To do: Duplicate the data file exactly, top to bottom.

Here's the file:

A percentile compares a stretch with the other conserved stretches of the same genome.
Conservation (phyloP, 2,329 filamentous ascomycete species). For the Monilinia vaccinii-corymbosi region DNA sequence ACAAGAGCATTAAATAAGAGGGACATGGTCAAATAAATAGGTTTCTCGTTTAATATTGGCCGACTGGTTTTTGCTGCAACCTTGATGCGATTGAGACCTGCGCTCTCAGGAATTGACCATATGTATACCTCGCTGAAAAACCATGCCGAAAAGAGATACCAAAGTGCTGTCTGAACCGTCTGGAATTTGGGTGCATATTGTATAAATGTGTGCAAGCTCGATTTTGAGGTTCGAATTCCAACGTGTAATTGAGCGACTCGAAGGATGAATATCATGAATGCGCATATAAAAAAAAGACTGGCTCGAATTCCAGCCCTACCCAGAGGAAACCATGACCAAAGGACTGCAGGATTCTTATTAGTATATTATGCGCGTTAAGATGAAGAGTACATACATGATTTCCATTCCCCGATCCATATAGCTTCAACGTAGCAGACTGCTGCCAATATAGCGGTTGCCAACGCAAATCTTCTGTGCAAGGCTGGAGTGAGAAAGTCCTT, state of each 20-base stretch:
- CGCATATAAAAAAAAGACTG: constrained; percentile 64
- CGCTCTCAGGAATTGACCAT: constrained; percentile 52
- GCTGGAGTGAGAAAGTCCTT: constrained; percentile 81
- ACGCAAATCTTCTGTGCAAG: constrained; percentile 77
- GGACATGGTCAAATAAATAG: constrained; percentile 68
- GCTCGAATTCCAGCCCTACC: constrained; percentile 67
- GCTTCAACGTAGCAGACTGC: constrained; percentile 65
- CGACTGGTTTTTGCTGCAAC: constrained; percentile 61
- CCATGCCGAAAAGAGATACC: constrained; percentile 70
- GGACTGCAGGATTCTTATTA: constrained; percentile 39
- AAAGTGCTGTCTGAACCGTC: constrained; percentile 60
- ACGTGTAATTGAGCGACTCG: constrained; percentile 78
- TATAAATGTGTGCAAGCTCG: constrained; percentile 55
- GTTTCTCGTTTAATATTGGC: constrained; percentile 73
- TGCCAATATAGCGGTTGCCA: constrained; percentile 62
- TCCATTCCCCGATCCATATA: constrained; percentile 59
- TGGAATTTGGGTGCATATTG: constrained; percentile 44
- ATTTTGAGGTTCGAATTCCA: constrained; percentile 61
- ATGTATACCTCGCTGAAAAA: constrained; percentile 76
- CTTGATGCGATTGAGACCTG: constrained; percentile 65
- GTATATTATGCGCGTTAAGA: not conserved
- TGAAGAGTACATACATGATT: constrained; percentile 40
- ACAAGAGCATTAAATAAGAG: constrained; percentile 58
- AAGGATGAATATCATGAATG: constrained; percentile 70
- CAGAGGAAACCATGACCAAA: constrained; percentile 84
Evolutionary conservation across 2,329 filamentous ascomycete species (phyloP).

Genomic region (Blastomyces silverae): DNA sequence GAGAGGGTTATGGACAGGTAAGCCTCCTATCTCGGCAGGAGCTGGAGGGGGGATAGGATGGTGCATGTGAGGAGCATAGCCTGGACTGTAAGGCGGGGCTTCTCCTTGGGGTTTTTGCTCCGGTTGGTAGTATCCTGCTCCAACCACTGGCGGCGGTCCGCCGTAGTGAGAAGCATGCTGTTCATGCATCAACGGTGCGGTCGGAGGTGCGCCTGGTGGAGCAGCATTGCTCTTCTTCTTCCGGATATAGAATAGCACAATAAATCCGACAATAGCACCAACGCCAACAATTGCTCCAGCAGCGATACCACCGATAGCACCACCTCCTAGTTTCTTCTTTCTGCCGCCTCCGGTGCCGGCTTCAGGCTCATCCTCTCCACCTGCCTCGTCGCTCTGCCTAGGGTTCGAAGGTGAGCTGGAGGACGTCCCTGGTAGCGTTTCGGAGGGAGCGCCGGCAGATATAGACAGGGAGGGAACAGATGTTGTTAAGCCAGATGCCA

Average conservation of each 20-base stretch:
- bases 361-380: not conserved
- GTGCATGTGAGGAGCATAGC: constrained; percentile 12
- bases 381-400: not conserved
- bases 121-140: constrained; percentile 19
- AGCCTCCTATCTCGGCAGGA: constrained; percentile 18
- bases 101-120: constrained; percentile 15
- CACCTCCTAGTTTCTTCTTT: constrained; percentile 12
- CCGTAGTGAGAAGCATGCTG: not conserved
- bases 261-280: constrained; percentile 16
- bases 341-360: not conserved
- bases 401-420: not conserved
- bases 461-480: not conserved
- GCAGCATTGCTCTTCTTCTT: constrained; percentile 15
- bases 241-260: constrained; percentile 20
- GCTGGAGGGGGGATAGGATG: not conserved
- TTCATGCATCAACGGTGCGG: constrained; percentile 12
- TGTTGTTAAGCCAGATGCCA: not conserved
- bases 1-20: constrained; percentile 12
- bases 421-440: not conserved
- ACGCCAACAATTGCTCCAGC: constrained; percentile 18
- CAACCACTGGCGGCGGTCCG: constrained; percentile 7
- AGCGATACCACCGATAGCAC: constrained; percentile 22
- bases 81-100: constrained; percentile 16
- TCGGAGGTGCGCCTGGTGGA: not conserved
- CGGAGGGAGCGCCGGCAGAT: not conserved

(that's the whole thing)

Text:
A percentile compares a stretch with the other conserved stretches of the same genome.
Conservation (phyloP, 2,329 filamentous ascomycete species). For the Monilinia vaccinii-corymbosi region DNA sequence ACAAGAGCATTAAATAAGAGGGACATGGTCAAATAAATAGGTTTCTCGTTTAATATTGGCCGACTGGTTTTTGCTGCAACCTTGATGCGATTGAGACCTGCGCTCTCAGGAATTGACCATATGTATACCTCGCTGAAAAACCATGCCGAAAAGAGATACCAAAGTGCTGTCTGAACCGTCTGGAATTTGGGTGCATATTGTATAAATGTGTGCAAGCTCGATTTTGAGGTTCGAATTCCAACGTGTAATTGAGCGACTCGAAGGATGAATATCATGAATGCGCATATAAAAAAAAGACTGGCTCGAATTCCAGCCCTACCCAGAGGAAACCATGACCAAAGGACTGCAGGATTCTTATTAGTATATTATGCGCGTTAAGATGAAGAGTACATACATGATTTCCATTCCCCGATCCATATAGCTTCAACGTAGCAGACTGCTGCCAATATAGCGGTTGCCAACGCAAATCTTCTGTGCAAGGCTGGAGTGAGAAAGTCCTT, state of each 20-base stretch:
- CGCATATAAAAAAAAGACTG: constrained; percentile 64
- CGCTCTCAGGAATTGACCAT: constrained; percentile 52
- GCTGGAGTGAGAAAGTCCTT: constrained; percentile 81
- ACGCAAATCTTCTGTGCAAG: constrained; percentile 77
- GGACATGGTCAAATAAATAG: constrained; percentile 68
- GCTCGAATTCCAGCCCTACC: constrained; percentile 67
- GCTTCAACGTAGCAGACTGC: constrained; percentile 65
- CGACTGGTTTTTGCTGCAAC: constrained; percentile 61
- CCATGCCGAAAAGAGATACC: constrained; percentile 70
- GGACTGCAGGATTCTTATTA: constrained; percentile 39
- AAAGTGCTGTCTGAACCGTC: constrained; percentile 60
- ACGTGTAATTGAGCGACTCG: constrained; percentile 78
- TATAAATGTGTGCAAGCTCG: constrained; percentile 55
- GTTTCTCGTTTAATATTGGC: constrained; percentile 73
- TGCCAATATAGCGGTTGCCA: constrained; percentile 62
- TCCATTCCCCGATCCATATA: constrained; percentile 59
- TGGAATTTGGGTGCATATTG: constrained; percentile 44
- ATTTTGAGGTTCGAATTCCA: constrained; percentile 61
- ATGTATACCTCGCTGAAAAA: constrained; percentile 76
- CTTGATGCGATTGAGACCTG: constrained; percentile 65
- GTATATTATGCGCGTTAAGA: not conserved
- TGAAGAGTACATACATGATT: constrained; percentile 40
- ACAAGAGCATTAAATAAGAG: constrained; percentile 58
- AAGGATGAATATCATGAATG: constrained; percentile 70
- CAGAGGAAACCATGACCAAA: constrained; percentile 84
Evolutionary conservation across 2,329 filamentous ascomycete species (phyloP).

Genomic region (Blastomyces silverae): DNA sequence GAGAGGGTTATGGACAGGTAAGCCTCCTATCTCGGCAGGAGCTGGAGGGGGGATAGGATGGTGCATGTGAGGAGCATAGCCTGGACTGTAAGGCGGGGCTTCTCCTTGGGGTTTTTGCTCCGGTTGGTAGTATCCTGCTCCAACCACTGGCGGCGGTCCGCCGTAGTGAGAAGCATGCTGTTCATGCATCAACGGTGCGGTCGGAGGTGCGCCTGGTGGAGCAGCATTGCTCTTCTTCTTCCGGATATAGAATAGCACAATAAATCCGACAATAGCACCAACGCCAACAATTGCTCCAGCAGCGATACCACCGATAGCACCACCTCCTAGTTTCTTCTTTCTGCCGCCTCCGGTGCCGGCTTCAGGCTCATCCTCTCCACCTGCCTCGTCGCTCTGCCTAGGGTTCGAAGGTGAGCTGGAGGACGTCCCTGGTAGCGTTTCGGAGGGAGCGCCGGCAGATATAGACAGGGAGGGAACAGATGTTGTTAAGCCAGATGCCA

Average conservation of each 20-base stretch:
- bases 361-380: not conserved
- GTGCATGTGAGGAGCATAGC: constrained; percentile 12
- bases 381-400: not conserved
- bases 121-140: constrained; percentile 19
- AGCCTCCTATCTCGGCAGGA: constrained; percentile 18
- bases 101-120: constrained; percentile 15
- CACCTCCTAGTTTCTTCTTT: constrained; percentile 12
- CCGTAGTGAGAAGCATGCTG: not conserved
- bases 261-280: constrained; percentile 16
- bases 341-360: not conserved
- bases 401-420: not conserved
- bases 461-480: not conserved
- GCAGCATTGCTCTTCTTCTT: constrained; percentile 15
- bases 241-260: constrained; percentile 20
- GCTGGAGGGGGGATAGGATG: not conserved
- TTCATGCATCAACGGTGCGG: constrained; percentile 12
- TGTTGTTAAGCCAGATGCCA: not conserved
- bases 1-20: constrained; percentile 12
- bases 421-440: not conserved
- ACGCCAACAATTGCTCCAGC: constrained; percentile 18
- CAACCACTGGCGGCGGTCCG: constrained; percentile 7
- AGCGATACCACCGATAGCAC: constrained; percentile 22
- bases 81-100: constrained; percentile 16
- TCGGAGGTGCGCCTGGTGGA: not conserved
- CGGAGGGAGCGCCGGCAGAT: not conserved